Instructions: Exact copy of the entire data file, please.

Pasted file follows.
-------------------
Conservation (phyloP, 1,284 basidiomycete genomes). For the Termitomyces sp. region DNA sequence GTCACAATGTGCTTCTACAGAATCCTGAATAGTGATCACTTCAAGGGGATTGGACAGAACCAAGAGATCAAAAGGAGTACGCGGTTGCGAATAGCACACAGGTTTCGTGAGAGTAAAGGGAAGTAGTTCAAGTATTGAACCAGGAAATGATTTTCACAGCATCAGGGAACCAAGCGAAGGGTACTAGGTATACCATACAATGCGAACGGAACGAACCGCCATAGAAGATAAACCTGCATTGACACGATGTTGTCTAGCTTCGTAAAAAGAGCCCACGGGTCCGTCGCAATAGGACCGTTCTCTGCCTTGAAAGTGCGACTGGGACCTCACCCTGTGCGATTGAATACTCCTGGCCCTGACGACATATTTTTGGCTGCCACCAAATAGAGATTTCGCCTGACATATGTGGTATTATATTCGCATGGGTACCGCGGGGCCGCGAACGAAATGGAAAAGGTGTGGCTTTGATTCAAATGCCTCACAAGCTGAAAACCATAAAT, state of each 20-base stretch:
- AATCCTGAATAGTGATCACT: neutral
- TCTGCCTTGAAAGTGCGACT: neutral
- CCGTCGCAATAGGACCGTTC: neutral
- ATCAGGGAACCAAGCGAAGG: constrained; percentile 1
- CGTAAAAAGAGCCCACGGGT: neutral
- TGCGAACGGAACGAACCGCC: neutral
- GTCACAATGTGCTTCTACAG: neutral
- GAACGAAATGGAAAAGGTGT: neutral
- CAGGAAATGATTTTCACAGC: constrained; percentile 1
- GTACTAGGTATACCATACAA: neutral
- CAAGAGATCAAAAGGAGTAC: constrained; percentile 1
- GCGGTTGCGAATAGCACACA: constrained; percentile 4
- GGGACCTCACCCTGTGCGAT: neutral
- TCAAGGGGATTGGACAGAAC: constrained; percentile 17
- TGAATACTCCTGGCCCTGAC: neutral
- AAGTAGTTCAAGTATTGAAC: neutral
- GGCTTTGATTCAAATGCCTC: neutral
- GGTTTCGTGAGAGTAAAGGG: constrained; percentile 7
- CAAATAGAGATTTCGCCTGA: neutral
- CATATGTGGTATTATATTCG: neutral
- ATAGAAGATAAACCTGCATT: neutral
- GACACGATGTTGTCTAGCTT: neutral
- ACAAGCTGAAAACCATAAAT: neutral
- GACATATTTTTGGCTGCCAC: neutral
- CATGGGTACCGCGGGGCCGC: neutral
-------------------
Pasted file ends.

Conservation (phyloP, 1,284 basidiomycete genomes). For the Termitomyces sp. region DNA sequence GTCACAATGTGCTTCTACAGAATCCTGAATAGTGATCACTTCAAGGGGATTGGACAGAACCAAGAGATCAAAAGGAGTACGCGGTTGCGAATAGCACACAGGTTTCGTGAGAGTAAAGGGAAGTAGTTCAAGTATTGAACCAGGAAATGATTTTCACAGCATCAGGGAACCAAGCGAAGGGTACTAGGTATACCATACAATGCGAACGGAACGAACCGCCATAGAAGATAAACCTGCATTGACACGATGTTGTCTAGCTTCGTAAAAAGAGCCCACGGGTCCGTCGCAATAGGACCGTTCTCTGCCTTGAAAGTGCGACTGGGACCTCACCCTGTGCGATTGAATACTCCTGGCCCTGACGACATATTTTTGGCTGCCACCAAATAGAGATTTCGCCTGACATATGTGGTATTATATTCGCATGGGTACCGCGGGGCCGCGAACGAAATGGAAAAGGTGTGGCTTTGATTCAAATGCCTCACAAGCTGAAAACCATAAAT, state of each 20-base stretch:
- AATCCTGAATAGTGATCACT: neutral
- TCTGCCTTGAAAGTGCGACT: neutral
- CCGTCGCAATAGGACCGTTC: neutral
- ATCAGGGAACCAAGCGAAGG: constrained; percentile 1
- CGTAAAAAGAGCCCACGGGT: neutral
- TGCGAACGGAACGAACCGCC: neutral
- GTCACAATGTGCTTCTACAG: neutral
- GAACGAAATGGAAAAGGTGT: neutral
- CAGGAAATGATTTTCACAGC: constrained; percentile 1
- GTACTAGGTATACCATACAA: neutral
- CAAGAGATCAAAAGGAGTAC: constrained; percentile 1
- GCGGTTGCGAATAGCACACA: constrained; percentile 4
- GGGACCTCACCCTGTGCGAT: neutral
- TCAAGGGGATTGGACAGAAC: constrained; percentile 17
- TGAATACTCCTGGCCCTGAC: neutral
- AAGTAGTTCAAGTATTGAAC: neutral
- GGCTTTGATTCAAATGCCTC: neutral
- GGTTTCGTGAGAGTAAAGGG: constrained; percentile 7
- CAAATAGAGATTTCGCCTGA: neutral
- CATATGTGGTATTATATTCG: neutral
- ATAGAAGATAAACCTGCATT: neutral
- GACACGATGTTGTCTAGCTT: neutral
- ACAAGCTGAAAACCATAAAT: neutral
- GACATATTTTTGGCTGCCAC: neutral
- CATGGGTACCGCGGGGCCGC: neutral